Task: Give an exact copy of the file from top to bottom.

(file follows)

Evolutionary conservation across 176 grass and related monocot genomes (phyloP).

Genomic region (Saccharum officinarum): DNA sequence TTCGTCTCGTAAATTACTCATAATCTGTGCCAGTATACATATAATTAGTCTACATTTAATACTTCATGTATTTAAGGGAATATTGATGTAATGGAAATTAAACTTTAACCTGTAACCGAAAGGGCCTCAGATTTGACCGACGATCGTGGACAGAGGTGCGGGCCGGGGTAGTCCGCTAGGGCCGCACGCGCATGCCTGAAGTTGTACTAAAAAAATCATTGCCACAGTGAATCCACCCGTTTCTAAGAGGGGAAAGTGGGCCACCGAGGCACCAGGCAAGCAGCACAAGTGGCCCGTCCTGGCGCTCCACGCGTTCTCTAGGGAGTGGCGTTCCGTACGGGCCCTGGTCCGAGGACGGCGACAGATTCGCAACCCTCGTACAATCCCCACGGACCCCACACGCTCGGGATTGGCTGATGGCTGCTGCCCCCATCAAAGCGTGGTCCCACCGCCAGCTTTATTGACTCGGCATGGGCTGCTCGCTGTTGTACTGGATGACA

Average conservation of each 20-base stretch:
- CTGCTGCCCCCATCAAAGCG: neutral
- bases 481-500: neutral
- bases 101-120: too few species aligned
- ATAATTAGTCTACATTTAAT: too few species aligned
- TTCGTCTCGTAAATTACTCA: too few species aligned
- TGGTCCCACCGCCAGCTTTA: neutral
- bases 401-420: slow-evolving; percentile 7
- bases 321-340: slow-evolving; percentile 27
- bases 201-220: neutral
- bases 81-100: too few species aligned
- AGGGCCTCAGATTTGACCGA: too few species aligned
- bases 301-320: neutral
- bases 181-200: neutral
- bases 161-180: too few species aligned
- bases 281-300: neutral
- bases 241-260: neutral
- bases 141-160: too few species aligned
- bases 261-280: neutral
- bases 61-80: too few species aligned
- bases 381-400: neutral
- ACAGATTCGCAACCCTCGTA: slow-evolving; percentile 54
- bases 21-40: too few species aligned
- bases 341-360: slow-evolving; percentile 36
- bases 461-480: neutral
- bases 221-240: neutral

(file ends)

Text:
Evolutionary conservation across 176 grass and related monocot genomes (phyloP).

Genomic region (Saccharum officinarum): DNA sequence TTCGTCTCGTAAATTACTCATAATCTGTGCCAGTATACATATAATTAGTCTACATTTAATACTTCATGTATTTAAGGGAATATTGATGTAATGGAAATTAAACTTTAACCTGTAACCGAAAGGGCCTCAGATTTGACCGACGATCGTGGACAGAGGTGCGGGCCGGGGTAGTCCGCTAGGGCCGCACGCGCATGCCTGAAGTTGTACTAAAAAAATCATTGCCACAGTGAATCCACCCGTTTCTAAGAGGGGAAAGTGGGCCACCGAGGCACCAGGCAAGCAGCACAAGTGGCCCGTCCTGGCGCTCCACGCGTTCTCTAGGGAGTGGCGTTCCGTACGGGCCCTGGTCCGAGGACGGCGACAGATTCGCAACCCTCGTACAATCCCCACGGACCCCACACGCTCGGGATTGGCTGATGGCTGCTGCCCCCATCAAAGCGTGGTCCCACCGCCAGCTTTATTGACTCGGCATGGGCTGCTCGCTGTTGTACTGGATGACA

Average conservation of each 20-base stretch:
- CTGCTGCCCCCATCAAAGCG: neutral
- bases 481-500: neutral
- bases 101-120: too few species aligned
- ATAATTAGTCTACATTTAAT: too few species aligned
- TTCGTCTCGTAAATTACTCA: too few species aligned
- TGGTCCCACCGCCAGCTTTA: neutral
- bases 401-420: slow-evolving; percentile 7
- bases 321-340: slow-evolving; percentile 27
- bases 201-220: neutral
- bases 81-100: too few species aligned
- AGGGCCTCAGATTTGACCGA: too few species aligned
- bases 301-320: neutral
- bases 181-200: neutral
- bases 161-180: too few species aligned
- bases 281-300: neutral
- bases 241-260: neutral
- bases 141-160: too few species aligned
- bases 261-280: neutral
- bases 61-80: too few species aligned
- bases 381-400: neutral
- ACAGATTCGCAACCCTCGTA: slow-evolving; percentile 54
- bases 21-40: too few species aligned
- bases 341-360: slow-evolving; percentile 36
- bases 461-480: neutral
- bases 221-240: neutral